Growing plants in one of Europe's most densely populated countries means having to work extra hard to keep the neighbours happy. And moves at national and EU level are increasingly forcing Dutch growers to consider growing techniques that will have less impact on their surroundings.
This has given rise to the Telen met Toekomst (Growing with a Future) initiative, whose two-year run ends this year. Paid for by the Dutch government and the Product Board for Horticulture, it has been led in the nursery sector by the Dutch Tree Nursery Association. Thirteen fruit tree companies have been involved since the start, along with other branches of Dutch horticulture.
Lessons learnt will be disseminated across the Dutch grower sector. Donker tree nursery owner Albert Donker explains the benefits of co-operation. "The project offers the possibility to gain more knowledge and to learn from colleagues or research without spending too much time on it," he told journalists during a Plant Publicity Holland-organised tour.
Practical Research on Plant & Environment (PPO), part of the Wageningen UR, Europe's largest horticultural research body, is providing much of the technical input, with consultancy DLV Plant acting as an adviser. Kit constructors have also been brought on board to design tailor-made equipment.
PPO researcher Bart van der Sluis says: "We aim to promote sustainability and reduce environmental pressure, but in ways that are economically profitable."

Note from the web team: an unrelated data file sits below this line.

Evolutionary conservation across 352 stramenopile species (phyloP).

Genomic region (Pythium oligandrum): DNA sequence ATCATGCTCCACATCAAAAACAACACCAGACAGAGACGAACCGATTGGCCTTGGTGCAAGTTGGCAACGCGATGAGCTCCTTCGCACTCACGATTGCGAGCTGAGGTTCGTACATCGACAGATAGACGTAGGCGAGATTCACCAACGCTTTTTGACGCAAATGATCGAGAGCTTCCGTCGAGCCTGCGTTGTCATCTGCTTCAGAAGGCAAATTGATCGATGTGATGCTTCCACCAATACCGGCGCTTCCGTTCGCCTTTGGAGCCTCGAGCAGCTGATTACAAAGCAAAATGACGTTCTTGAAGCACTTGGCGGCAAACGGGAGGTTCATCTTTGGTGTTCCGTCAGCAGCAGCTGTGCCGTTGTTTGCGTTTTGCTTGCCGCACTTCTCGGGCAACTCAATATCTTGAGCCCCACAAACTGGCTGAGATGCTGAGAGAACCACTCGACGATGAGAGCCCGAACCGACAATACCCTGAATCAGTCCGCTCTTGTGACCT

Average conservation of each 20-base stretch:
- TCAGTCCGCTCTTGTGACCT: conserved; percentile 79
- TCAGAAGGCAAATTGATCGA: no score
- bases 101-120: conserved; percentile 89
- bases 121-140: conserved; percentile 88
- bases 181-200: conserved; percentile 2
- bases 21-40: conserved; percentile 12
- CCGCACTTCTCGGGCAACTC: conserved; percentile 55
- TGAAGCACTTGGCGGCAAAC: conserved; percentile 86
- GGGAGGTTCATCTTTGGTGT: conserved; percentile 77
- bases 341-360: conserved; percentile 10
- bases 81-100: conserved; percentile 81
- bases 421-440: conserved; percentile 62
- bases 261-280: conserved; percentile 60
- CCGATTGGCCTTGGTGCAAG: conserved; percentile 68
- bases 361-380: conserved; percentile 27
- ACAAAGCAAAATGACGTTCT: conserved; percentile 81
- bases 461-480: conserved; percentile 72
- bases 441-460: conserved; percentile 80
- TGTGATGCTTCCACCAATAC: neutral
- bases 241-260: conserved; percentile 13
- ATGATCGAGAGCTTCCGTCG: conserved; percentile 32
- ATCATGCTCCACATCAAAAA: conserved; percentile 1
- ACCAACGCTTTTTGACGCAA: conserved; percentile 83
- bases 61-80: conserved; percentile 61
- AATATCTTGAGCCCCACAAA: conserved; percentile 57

However, results so far suggest there are no magic bullets. The withdrawal of herbicides such as Actor and Gramaxone, with Reglone to follow, have put fruit tree growers under pressure to find alternative means of weed control. But growers and researchers are talking in terms of reducing chemical use rather than abandoning it altogether.
Van Rijn-de Bruyn is a fruit tree nursery in Uden, in the south of the Netherlands, producing 800,000 young fruit trees and 1.2 million rootstocks per year. Director Pieter van Rijn says chemical use is becoming a major issue for Dutch growers.
"Fifty per cent of our production is in the Netherlands now, but it will be less in future," he says. "We are expanding production in Poland, Ukraine and Moldova. Eastern Europe is also a growing sales market for us."
Part of the appeal of growing in non-EU countries is that it allows the company to sidestep Brussels' mounting restrictions on pesticide use, he adds. "But we are very happy to have this project - we don't want to stop production in the Netherlands."